The Hornets issued a statement on Friday stating that they had removed Jeff Taylor, who is facing domestic violence charges, from team activities until the matter gets sorted out.
“We have informed Jeffery Taylor that effective immediately he will not be participating in any team-related activities while the NBA is investigating his conduct in this matter,” the statement said.
“As an organization, we understand and appreciate the seriousness of this matter, and will assist the NBA and law enforcement in any way we can until this comes to an acceptable resolution. We have spoken with Jeffery and his representatives and they fully understand our position.”
It’s the job of the Players Association to, well, protect the players, so it shouldn’t come as a surprise that the statement issued by new executive director Michele Roberts cautions against disciplinary action in advance of full discovery of the facts.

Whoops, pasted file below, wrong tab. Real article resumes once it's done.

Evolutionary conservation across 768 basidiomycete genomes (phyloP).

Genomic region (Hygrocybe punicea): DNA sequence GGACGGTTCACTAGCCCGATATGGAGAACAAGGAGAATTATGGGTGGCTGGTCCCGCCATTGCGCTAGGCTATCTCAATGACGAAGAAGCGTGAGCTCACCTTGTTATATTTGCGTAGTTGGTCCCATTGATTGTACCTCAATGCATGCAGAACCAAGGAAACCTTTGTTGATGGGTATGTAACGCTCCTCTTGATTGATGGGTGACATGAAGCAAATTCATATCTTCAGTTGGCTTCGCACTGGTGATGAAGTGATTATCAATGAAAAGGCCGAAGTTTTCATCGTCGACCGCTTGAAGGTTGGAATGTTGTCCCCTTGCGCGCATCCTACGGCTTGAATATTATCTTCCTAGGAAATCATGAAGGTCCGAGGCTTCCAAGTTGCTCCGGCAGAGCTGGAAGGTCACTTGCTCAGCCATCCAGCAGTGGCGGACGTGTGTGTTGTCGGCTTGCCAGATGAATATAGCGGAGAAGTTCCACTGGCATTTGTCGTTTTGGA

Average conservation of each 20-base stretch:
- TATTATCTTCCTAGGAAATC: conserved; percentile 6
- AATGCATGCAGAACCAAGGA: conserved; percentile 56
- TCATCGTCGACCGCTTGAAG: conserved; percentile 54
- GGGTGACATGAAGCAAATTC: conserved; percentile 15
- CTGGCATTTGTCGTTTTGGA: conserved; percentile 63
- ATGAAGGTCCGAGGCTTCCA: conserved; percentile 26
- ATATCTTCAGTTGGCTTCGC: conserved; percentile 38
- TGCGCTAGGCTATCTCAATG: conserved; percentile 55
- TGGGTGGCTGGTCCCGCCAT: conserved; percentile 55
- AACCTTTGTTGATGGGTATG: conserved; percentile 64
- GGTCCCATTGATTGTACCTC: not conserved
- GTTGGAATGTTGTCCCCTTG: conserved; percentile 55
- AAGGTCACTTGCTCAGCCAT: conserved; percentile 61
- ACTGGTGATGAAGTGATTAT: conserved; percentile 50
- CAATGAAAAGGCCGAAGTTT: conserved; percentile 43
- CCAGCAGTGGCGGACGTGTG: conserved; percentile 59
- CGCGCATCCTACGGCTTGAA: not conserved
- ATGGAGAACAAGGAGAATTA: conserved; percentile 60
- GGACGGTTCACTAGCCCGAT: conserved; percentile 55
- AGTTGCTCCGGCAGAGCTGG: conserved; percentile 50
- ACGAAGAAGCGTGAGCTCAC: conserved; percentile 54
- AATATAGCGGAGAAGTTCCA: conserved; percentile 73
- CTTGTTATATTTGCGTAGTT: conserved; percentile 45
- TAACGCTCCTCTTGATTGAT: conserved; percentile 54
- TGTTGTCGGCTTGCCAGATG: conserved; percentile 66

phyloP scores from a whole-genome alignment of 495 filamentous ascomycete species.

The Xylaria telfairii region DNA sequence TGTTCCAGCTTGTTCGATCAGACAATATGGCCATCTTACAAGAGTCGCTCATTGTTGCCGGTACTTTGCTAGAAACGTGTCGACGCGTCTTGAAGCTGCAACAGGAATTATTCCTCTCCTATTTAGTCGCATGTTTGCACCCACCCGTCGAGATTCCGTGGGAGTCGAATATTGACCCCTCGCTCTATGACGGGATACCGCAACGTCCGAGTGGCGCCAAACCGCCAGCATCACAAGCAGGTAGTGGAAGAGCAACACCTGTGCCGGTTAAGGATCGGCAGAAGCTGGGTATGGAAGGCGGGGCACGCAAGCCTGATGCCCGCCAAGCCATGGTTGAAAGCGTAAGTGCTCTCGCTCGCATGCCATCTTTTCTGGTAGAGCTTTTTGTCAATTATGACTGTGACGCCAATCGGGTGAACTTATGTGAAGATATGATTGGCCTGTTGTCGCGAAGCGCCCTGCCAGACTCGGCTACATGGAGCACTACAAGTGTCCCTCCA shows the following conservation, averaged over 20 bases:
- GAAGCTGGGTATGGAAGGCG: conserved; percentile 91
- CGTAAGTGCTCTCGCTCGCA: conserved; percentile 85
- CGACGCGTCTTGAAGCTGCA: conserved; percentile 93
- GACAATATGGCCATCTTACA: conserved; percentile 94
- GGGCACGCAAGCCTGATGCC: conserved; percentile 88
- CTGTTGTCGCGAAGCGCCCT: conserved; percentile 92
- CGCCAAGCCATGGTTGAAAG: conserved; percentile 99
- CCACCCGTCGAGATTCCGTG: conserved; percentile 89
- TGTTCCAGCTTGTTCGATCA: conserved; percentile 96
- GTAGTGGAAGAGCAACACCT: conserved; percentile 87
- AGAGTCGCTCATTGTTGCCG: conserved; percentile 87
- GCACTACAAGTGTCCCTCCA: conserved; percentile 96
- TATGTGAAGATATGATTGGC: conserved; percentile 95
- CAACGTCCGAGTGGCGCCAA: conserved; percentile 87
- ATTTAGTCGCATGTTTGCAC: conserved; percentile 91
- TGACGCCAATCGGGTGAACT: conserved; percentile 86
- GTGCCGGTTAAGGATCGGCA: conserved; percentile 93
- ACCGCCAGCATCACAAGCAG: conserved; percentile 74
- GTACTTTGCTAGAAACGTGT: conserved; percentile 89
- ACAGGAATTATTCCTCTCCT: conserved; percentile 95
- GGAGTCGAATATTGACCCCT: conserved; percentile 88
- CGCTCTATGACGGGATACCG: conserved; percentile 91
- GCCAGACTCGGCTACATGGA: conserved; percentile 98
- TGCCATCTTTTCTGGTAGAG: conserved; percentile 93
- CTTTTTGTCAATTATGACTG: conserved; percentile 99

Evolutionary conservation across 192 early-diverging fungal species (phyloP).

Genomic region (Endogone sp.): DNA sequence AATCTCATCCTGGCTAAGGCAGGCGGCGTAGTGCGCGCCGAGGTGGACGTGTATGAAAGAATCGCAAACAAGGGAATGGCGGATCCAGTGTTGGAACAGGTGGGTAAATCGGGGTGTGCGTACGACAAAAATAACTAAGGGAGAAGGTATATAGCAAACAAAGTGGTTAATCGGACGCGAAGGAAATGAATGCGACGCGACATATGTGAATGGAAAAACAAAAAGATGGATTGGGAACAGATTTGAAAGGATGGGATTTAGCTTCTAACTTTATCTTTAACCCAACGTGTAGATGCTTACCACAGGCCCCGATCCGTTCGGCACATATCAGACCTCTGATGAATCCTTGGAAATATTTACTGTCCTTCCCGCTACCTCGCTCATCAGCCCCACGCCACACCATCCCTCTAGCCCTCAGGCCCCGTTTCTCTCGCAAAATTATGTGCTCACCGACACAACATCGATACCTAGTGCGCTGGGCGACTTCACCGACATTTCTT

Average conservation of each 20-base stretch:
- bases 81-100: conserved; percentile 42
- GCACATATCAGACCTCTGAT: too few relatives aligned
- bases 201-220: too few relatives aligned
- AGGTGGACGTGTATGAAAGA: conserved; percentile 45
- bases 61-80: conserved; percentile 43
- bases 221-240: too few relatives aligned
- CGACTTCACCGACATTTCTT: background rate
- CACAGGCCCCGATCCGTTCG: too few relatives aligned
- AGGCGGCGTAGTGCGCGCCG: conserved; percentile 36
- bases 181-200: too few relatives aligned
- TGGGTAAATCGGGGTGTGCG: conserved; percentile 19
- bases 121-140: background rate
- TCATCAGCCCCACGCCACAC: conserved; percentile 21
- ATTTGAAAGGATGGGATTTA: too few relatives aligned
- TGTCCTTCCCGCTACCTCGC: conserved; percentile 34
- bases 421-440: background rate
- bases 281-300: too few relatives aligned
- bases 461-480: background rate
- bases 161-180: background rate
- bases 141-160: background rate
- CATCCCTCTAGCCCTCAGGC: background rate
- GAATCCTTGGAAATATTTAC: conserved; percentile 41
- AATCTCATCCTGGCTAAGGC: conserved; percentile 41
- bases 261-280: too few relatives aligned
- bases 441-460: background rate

“Jeffrey and his lawyers have determined that it is in Jeffrey’s best interest to focus on resolving this matter as expeditiously as possible before returning to the team,” she said in a statement, via Jeff Zillgitt of USA Today. “However, our expectation is that no disciplinary action should or would be taken by the team or the league going forward, prior to objective deliberation and full consideration of the facts in this matter.”
It’s unlikely that the time away from the team was Taylor’s idea; that portion of the statement seems to be his agreeing to the terms set by the Hornets without argument, while putting a positive spin on that particular element of his situation.
As for the Players Association, you can see why they’d view this as unfair, and would want to make it known that they don’t want players punished simply as a result of an accusation. But with the spotlight on professional athletes and domestic violence allegations in light of the NFL’s poor handling of the Ray Rice incident, you can expect the NBA and its teams, at least in the short-term, to take a much more proactive approach.